Ben Affleck to Donate Weinstein Residuals & Be “Part of the Solution,” Hopefully Including Admitting He’s Part of the Problem
One hopes—one always hopes—that something like the recent focus on sexual harassment and assault in Hollywood and elsewhere would inspire people to examine their behavior and correct what needs correcting. No one is perfect, and the best any of us can do is acknowledge what we’ve done wrong and take steps to do right. However, the second part of that can’t be done without the first. Someone should tell Ben Affleck.
As reported by Vulture, during a recent press junket for Justice League, Ben Affleck talked about sexual harassment/assault and what men can and should be doing about it. He says that he is “looking at [his] own behavior and addressing that and making sure I’m part of the solution.” What he doesn’t do is get into specifics about what he thinks “his own behavior” includes.
I hope he eventually does, because it’s important that he understands it before real steps forward can be taken. Here are some of the things he should consider:
- He’s already apologized for this, so at least there’s that, but there was that time back in the day, on MTV’s TRL, when Affleck groped 18-year-old then-TRL host and future One Tree Hill star Hilarie Burton’s breast.
- Then there was this 2004 interview with Montreal TV host Anne-Marie Losique that was really handsy. Losique herself doesn’t want the interview lumped in with other accusations because “This was for the camera. You have to understand that we have done dozens and dozens of interviews like that. It was for a show I was producing, so I was not at all a victim. When the cameras rolled, we would start to do that game. As soon as it stopped rolling, there was none of that.” However, Affleck agreed to do it, and really let loose with it. I’m sorry, but as a professional, one should know better, and know how something is going to come across. You have a choice what gags or bits you’ll take part in during a press junket. He made this choice, which is telling. I mean, it just keeps going.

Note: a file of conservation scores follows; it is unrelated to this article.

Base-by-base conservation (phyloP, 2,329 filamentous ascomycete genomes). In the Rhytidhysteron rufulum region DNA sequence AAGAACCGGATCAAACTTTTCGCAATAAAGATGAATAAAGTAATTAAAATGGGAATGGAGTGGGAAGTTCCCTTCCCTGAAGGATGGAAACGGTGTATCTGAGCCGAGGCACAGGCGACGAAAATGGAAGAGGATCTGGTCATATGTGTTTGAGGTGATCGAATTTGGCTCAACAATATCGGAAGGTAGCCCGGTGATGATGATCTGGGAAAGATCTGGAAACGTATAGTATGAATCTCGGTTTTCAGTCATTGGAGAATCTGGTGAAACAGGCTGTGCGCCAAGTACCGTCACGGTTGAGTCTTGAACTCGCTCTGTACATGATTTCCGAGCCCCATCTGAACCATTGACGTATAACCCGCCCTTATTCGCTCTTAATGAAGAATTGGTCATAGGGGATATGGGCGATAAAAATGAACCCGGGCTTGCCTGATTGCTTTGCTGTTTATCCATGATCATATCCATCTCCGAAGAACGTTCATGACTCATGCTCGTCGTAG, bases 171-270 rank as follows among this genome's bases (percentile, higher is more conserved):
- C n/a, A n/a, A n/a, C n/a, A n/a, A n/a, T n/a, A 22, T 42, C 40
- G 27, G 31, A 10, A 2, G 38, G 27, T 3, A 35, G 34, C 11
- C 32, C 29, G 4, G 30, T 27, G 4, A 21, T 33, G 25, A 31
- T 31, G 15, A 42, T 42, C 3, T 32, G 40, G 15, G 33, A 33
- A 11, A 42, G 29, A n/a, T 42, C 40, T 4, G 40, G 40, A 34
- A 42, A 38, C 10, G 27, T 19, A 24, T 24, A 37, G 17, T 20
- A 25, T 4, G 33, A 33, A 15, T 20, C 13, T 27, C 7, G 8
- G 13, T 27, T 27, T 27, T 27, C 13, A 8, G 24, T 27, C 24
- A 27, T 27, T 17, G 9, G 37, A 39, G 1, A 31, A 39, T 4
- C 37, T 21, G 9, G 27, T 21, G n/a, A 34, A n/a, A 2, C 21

- And the most important thing: He continues to remain tight-lipped about the sexual harassment and assault allegations against his brother Casey.
Yes, I know that the younger Affleck and his accusers signed an NDA after settling. Ben didn’t. Yes, I know that Casey is his little brother, and it’s only natural that he’d want to protect him. You know what? Bob Weinstein is Harvey Weinstein’s little brother. Being related to someone accused of a crime doesn’t absolve one of the ethical obligation to speak out against that criminal act in order to protect others.
Let’s just say that innocent people have accusers sign NDAs to not talk about a case, and Casey Affleck didn’t do what his two female producers accused him of. The elder Affleck could assert that, while at the same time affirming that if his brother did do something like that, he would condemn it and call him out on it. CBR.com reports that Affleck is taking a page out of the Kevin Smith playbook and donating all future residuals from Miramax and Weinstein Company projects to two non-profits:
“[O]nce Kevin suggested that, I decided to do the same thing, so I’m giving any further residuals that I get from either a Miramax or a Weinstein movie will go either to FI or to RAINN. One is Film Independent and the other is a women’s organization, and I just didn’t want to cash any more checks from the guy, you know?”
I agree that this is a great idea, and I hope it becomes more of a trend. However, it’s only one step. You can’t be a “part of the solution” while ignoring the most important parts of the conversation just because they hit too close to home. You can’t absolve yourself of the guilt of taking Weinstein’s money while also not talking about the fact that you’ve known about Weinstein’s behavior all along, and are only taking this drastic step now because it’s become so public.
More important than money is understanding, an understanding of how his actions (or lack of action) have contributed to the Weinsteins of the world existing. How his behavior toward women in the past was never okay, regardless of whether or not it was “as bad” as what Weinstein did. That’s not the point. The point is that it all contributes to a culture in which treating women like this is made normal.
And it is not. Normal.
(image: Gage Skidmore on Flickr)
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